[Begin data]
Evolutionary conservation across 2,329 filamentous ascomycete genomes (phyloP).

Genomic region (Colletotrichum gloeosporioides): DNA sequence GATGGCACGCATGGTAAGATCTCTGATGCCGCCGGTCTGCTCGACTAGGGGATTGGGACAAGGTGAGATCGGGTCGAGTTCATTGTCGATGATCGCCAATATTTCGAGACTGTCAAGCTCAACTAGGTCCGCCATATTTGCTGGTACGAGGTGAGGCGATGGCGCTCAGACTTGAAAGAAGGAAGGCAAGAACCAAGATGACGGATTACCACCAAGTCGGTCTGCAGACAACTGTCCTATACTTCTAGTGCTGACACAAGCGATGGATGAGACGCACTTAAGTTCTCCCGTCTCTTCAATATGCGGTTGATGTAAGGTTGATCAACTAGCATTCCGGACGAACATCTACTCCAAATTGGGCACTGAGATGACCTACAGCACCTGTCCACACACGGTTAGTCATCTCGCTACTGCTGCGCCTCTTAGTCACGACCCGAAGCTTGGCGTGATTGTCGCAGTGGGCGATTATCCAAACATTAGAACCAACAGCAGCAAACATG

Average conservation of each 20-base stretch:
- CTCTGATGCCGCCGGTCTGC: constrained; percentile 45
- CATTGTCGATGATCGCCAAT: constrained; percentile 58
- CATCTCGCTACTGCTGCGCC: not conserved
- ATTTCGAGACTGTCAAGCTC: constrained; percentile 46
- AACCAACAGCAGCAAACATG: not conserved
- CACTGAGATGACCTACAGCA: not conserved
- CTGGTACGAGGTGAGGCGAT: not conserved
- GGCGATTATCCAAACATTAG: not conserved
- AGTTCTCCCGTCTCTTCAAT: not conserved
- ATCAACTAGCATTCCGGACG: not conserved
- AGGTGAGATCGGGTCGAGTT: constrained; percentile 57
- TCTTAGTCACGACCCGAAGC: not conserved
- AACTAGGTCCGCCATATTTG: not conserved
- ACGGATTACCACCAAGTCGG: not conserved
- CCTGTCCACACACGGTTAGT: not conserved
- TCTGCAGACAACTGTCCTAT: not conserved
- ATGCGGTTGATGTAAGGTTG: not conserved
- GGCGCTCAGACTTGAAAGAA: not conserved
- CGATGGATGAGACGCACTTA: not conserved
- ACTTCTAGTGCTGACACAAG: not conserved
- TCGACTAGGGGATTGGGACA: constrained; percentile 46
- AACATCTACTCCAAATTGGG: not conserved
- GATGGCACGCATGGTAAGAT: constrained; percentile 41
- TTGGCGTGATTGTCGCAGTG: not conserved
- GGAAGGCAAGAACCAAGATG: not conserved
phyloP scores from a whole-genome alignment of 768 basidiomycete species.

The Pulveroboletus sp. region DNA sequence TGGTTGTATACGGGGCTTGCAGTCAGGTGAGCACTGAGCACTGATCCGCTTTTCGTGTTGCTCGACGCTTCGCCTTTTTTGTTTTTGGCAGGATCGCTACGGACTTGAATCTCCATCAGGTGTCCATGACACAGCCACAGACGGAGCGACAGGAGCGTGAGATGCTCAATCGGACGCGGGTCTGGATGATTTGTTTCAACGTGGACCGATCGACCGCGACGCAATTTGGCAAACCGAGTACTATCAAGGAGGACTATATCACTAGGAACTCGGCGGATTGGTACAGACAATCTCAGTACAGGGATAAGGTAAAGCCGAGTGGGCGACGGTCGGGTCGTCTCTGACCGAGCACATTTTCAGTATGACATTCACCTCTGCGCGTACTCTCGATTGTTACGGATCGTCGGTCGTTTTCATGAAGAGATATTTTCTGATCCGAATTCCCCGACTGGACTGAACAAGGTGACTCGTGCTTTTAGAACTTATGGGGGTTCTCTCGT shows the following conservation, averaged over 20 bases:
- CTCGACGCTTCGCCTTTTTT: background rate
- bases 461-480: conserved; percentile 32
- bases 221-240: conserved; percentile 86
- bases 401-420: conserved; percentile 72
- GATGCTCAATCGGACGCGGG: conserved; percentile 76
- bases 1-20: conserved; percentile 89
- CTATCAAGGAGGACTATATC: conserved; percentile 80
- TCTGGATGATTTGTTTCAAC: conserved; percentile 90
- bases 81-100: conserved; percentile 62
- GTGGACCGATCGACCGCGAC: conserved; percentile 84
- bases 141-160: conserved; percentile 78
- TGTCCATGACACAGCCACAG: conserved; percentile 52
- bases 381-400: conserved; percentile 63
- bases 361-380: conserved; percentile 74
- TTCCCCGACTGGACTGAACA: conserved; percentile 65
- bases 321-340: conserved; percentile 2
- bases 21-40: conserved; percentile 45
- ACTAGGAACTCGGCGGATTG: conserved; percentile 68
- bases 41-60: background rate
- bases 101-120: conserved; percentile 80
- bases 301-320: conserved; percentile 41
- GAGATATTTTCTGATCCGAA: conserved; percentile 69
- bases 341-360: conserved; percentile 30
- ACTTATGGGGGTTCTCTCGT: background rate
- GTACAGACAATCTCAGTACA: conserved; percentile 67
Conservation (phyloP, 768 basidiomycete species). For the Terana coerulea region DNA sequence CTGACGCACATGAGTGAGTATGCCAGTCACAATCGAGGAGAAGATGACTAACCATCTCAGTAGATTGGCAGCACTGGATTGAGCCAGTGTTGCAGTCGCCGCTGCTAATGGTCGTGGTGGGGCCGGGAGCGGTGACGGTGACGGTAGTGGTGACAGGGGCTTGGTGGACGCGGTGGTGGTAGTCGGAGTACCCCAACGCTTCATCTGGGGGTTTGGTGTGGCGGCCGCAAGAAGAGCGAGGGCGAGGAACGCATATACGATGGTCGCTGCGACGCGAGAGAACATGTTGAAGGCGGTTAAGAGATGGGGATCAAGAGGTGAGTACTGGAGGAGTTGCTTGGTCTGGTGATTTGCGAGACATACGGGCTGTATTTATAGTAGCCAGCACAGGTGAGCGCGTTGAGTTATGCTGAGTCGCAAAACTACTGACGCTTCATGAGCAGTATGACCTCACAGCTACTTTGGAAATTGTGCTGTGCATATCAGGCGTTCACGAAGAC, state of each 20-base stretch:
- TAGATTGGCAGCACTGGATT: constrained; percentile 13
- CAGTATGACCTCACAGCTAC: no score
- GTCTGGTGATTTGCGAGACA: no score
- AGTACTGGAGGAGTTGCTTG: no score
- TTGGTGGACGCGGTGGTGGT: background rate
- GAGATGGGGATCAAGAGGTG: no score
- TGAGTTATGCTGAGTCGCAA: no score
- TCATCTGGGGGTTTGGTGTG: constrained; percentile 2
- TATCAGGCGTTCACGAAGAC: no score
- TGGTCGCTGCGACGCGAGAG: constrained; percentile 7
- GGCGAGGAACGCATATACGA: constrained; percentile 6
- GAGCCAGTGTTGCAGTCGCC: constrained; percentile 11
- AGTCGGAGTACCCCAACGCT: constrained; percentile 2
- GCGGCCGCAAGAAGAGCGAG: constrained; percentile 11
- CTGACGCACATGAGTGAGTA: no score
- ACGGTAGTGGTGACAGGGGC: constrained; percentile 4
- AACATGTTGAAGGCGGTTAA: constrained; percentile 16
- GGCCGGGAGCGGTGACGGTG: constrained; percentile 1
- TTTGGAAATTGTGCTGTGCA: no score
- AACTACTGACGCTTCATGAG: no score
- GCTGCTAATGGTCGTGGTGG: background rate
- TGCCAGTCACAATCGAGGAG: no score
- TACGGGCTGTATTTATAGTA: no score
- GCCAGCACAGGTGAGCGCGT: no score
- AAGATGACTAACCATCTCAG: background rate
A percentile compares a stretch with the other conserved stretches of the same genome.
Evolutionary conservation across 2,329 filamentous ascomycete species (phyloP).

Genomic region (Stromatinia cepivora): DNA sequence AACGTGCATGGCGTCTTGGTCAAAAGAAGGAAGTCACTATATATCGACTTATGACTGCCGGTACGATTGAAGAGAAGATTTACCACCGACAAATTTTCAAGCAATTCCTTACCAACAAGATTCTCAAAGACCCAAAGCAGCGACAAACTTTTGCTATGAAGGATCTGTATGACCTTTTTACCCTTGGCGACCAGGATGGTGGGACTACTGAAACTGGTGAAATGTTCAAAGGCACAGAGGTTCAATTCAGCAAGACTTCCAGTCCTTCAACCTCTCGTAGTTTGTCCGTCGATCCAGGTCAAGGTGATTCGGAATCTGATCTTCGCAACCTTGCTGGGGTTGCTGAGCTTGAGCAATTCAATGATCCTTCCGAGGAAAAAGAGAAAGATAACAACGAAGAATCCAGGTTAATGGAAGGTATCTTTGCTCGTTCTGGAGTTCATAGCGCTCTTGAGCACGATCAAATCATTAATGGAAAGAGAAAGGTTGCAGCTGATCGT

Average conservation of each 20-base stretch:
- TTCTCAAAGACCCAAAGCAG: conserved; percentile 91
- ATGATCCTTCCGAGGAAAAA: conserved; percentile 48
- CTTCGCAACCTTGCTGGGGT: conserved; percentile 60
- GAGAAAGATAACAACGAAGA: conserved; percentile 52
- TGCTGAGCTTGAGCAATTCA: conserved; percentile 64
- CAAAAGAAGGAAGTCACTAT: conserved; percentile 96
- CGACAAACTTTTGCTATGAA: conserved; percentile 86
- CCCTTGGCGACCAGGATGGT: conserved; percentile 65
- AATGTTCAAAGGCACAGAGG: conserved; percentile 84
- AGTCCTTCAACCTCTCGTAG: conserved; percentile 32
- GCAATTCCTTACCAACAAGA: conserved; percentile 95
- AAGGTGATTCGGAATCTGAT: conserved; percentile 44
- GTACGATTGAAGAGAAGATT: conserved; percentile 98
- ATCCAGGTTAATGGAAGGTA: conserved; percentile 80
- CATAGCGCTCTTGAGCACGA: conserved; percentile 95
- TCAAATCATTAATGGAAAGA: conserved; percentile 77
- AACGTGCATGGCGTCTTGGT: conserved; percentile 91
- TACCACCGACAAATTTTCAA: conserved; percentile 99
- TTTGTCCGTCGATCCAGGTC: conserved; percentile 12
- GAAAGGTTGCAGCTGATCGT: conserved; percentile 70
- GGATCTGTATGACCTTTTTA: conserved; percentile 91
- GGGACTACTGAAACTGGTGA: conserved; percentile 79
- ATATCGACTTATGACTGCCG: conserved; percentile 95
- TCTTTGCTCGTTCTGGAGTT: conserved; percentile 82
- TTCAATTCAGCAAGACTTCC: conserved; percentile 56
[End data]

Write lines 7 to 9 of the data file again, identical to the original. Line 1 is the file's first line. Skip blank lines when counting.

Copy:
- ATTTCGAGACTGTCAAGCTC: constrained; percentile 46
- AACCAACAGCAGCAAACATG: not conserved
- CACTGAGATGACCTACAGCA: not conserved